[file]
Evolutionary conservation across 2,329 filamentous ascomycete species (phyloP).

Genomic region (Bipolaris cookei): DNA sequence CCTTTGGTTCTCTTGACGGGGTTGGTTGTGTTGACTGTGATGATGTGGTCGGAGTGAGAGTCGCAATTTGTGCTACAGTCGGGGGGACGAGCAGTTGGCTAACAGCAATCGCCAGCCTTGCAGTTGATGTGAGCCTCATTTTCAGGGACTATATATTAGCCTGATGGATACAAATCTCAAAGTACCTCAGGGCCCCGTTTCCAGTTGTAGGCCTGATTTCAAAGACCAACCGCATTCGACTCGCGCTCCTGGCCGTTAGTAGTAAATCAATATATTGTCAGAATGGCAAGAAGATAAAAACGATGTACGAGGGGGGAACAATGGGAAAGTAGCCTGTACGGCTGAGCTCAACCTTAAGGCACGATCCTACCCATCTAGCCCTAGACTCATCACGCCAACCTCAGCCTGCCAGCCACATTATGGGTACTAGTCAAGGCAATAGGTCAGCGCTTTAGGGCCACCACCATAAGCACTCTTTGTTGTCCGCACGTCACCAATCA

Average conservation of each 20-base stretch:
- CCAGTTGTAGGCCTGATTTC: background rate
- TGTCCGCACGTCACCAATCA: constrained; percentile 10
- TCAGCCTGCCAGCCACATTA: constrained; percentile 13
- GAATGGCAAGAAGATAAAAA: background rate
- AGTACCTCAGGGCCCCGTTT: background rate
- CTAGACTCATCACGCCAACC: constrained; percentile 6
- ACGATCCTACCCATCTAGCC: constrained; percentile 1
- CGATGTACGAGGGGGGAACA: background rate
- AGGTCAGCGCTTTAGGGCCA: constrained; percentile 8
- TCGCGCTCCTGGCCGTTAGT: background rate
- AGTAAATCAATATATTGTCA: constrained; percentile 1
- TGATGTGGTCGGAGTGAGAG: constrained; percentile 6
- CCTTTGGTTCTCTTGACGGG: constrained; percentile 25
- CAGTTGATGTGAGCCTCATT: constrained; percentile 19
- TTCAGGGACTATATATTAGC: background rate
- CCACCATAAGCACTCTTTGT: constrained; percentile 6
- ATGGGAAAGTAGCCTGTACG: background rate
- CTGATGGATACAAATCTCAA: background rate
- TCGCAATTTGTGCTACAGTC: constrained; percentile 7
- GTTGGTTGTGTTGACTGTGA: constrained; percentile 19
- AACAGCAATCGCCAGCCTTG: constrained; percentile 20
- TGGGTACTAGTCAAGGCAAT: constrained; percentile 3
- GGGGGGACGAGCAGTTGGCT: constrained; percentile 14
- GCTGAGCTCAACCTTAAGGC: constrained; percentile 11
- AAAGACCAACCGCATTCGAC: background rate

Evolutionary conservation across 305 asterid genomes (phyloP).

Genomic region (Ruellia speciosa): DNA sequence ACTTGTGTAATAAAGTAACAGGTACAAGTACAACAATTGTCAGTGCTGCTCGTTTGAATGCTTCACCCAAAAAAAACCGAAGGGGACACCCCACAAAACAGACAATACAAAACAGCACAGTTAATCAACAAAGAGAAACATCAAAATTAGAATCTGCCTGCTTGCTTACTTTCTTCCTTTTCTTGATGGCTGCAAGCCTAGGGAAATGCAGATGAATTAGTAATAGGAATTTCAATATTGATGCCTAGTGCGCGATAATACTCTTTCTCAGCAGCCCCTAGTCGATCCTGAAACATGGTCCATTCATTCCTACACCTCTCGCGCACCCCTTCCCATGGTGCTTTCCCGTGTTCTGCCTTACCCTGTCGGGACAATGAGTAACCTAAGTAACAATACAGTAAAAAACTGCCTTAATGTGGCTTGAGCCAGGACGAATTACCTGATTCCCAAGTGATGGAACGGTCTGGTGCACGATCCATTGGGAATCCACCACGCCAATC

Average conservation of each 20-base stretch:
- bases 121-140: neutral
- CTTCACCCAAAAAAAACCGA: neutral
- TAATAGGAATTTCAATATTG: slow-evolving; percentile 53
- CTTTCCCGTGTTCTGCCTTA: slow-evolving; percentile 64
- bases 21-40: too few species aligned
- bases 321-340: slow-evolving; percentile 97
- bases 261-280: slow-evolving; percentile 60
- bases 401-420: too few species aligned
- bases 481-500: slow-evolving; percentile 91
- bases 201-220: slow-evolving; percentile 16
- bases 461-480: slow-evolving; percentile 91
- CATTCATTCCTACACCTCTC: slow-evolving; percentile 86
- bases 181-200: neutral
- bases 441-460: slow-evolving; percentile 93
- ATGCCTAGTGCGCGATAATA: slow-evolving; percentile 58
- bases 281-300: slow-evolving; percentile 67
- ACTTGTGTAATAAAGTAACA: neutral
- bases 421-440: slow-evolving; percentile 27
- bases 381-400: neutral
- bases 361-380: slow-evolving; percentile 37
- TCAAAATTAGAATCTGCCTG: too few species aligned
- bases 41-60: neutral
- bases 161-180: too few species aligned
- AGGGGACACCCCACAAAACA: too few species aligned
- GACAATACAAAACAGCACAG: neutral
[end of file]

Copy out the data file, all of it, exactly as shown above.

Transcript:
Evolutionary conservation across 2,329 filamentous ascomycete species (phyloP).

Genomic region (Bipolaris cookei): DNA sequence CCTTTGGTTCTCTTGACGGGGTTGGTTGTGTTGACTGTGATGATGTGGTCGGAGTGAGAGTCGCAATTTGTGCTACAGTCGGGGGGACGAGCAGTTGGCTAACAGCAATCGCCAGCCTTGCAGTTGATGTGAGCCTCATTTTCAGGGACTATATATTAGCCTGATGGATACAAATCTCAAAGTACCTCAGGGCCCCGTTTCCAGTTGTAGGCCTGATTTCAAAGACCAACCGCATTCGACTCGCGCTCCTGGCCGTTAGTAGTAAATCAATATATTGTCAGAATGGCAAGAAGATAAAAACGATGTACGAGGGGGGAACAATGGGAAAGTAGCCTGTACGGCTGAGCTCAACCTTAAGGCACGATCCTACCCATCTAGCCCTAGACTCATCACGCCAACCTCAGCCTGCCAGCCACATTATGGGTACTAGTCAAGGCAATAGGTCAGCGCTTTAGGGCCACCACCATAAGCACTCTTTGTTGTCCGCACGTCACCAATCA

Average conservation of each 20-base stretch:
- CCAGTTGTAGGCCTGATTTC: background rate
- TGTCCGCACGTCACCAATCA: constrained; percentile 10
- TCAGCCTGCCAGCCACATTA: constrained; percentile 13
- GAATGGCAAGAAGATAAAAA: background rate
- AGTACCTCAGGGCCCCGTTT: background rate
- CTAGACTCATCACGCCAACC: constrained; percentile 6
- ACGATCCTACCCATCTAGCC: constrained; percentile 1
- CGATGTACGAGGGGGGAACA: background rate
- AGGTCAGCGCTTTAGGGCCA: constrained; percentile 8
- TCGCGCTCCTGGCCGTTAGT: background rate
- AGTAAATCAATATATTGTCA: constrained; percentile 1
- TGATGTGGTCGGAGTGAGAG: constrained; percentile 6
- CCTTTGGTTCTCTTGACGGG: constrained; percentile 25
- CAGTTGATGTGAGCCTCATT: constrained; percentile 19
- TTCAGGGACTATATATTAGC: background rate
- CCACCATAAGCACTCTTTGT: constrained; percentile 6
- ATGGGAAAGTAGCCTGTACG: background rate
- CTGATGGATACAAATCTCAA: background rate
- TCGCAATTTGTGCTACAGTC: constrained; percentile 7
- GTTGGTTGTGTTGACTGTGA: constrained; percentile 19
- AACAGCAATCGCCAGCCTTG: constrained; percentile 20
- TGGGTACTAGTCAAGGCAAT: constrained; percentile 3
- GGGGGGACGAGCAGTTGGCT: constrained; percentile 14
- GCTGAGCTCAACCTTAAGGC: constrained; percentile 11
- AAAGACCAACCGCATTCGAC: background rate

Evolutionary conservation across 305 asterid genomes (phyloP).

Genomic region (Ruellia speciosa): DNA sequence ACTTGTGTAATAAAGTAACAGGTACAAGTACAACAATTGTCAGTGCTGCTCGTTTGAATGCTTCACCCAAAAAAAACCGAAGGGGACACCCCACAAAACAGACAATACAAAACAGCACAGTTAATCAACAAAGAGAAACATCAAAATTAGAATCTGCCTGCTTGCTTACTTTCTTCCTTTTCTTGATGGCTGCAAGCCTAGGGAAATGCAGATGAATTAGTAATAGGAATTTCAATATTGATGCCTAGTGCGCGATAATACTCTTTCTCAGCAGCCCCTAGTCGATCCTGAAACATGGTCCATTCATTCCTACACCTCTCGCGCACCCCTTCCCATGGTGCTTTCCCGTGTTCTGCCTTACCCTGTCGGGACAATGAGTAACCTAAGTAACAATACAGTAAAAAACTGCCTTAATGTGGCTTGAGCCAGGACGAATTACCTGATTCCCAAGTGATGGAACGGTCTGGTGCACGATCCATTGGGAATCCACCACGCCAATC

Average conservation of each 20-base stretch:
- bases 121-140: neutral
- CTTCACCCAAAAAAAACCGA: neutral
- TAATAGGAATTTCAATATTG: slow-evolving; percentile 53
- CTTTCCCGTGTTCTGCCTTA: slow-evolving; percentile 64
- bases 21-40: too few species aligned
- bases 321-340: slow-evolving; percentile 97
- bases 261-280: slow-evolving; percentile 60
- bases 401-420: too few species aligned
- bases 481-500: slow-evolving; percentile 91
- bases 201-220: slow-evolving; percentile 16
- bases 461-480: slow-evolving; percentile 91
- CATTCATTCCTACACCTCTC: slow-evolving; percentile 86
- bases 181-200: neutral
- bases 441-460: slow-evolving; percentile 93
- ATGCCTAGTGCGCGATAATA: slow-evolving; percentile 58
- bases 281-300: slow-evolving; percentile 67
- ACTTGTGTAATAAAGTAACA: neutral
- bases 421-440: slow-evolving; percentile 27
- bases 381-400: neutral
- bases 361-380: slow-evolving; percentile 37
- TCAAAATTAGAATCTGCCTG: too few species aligned
- bases 41-60: neutral
- bases 161-180: too few species aligned
- AGGGGACACCCCACAAAACA: too few species aligned
- GACAATACAAAACAGCACAG: neutral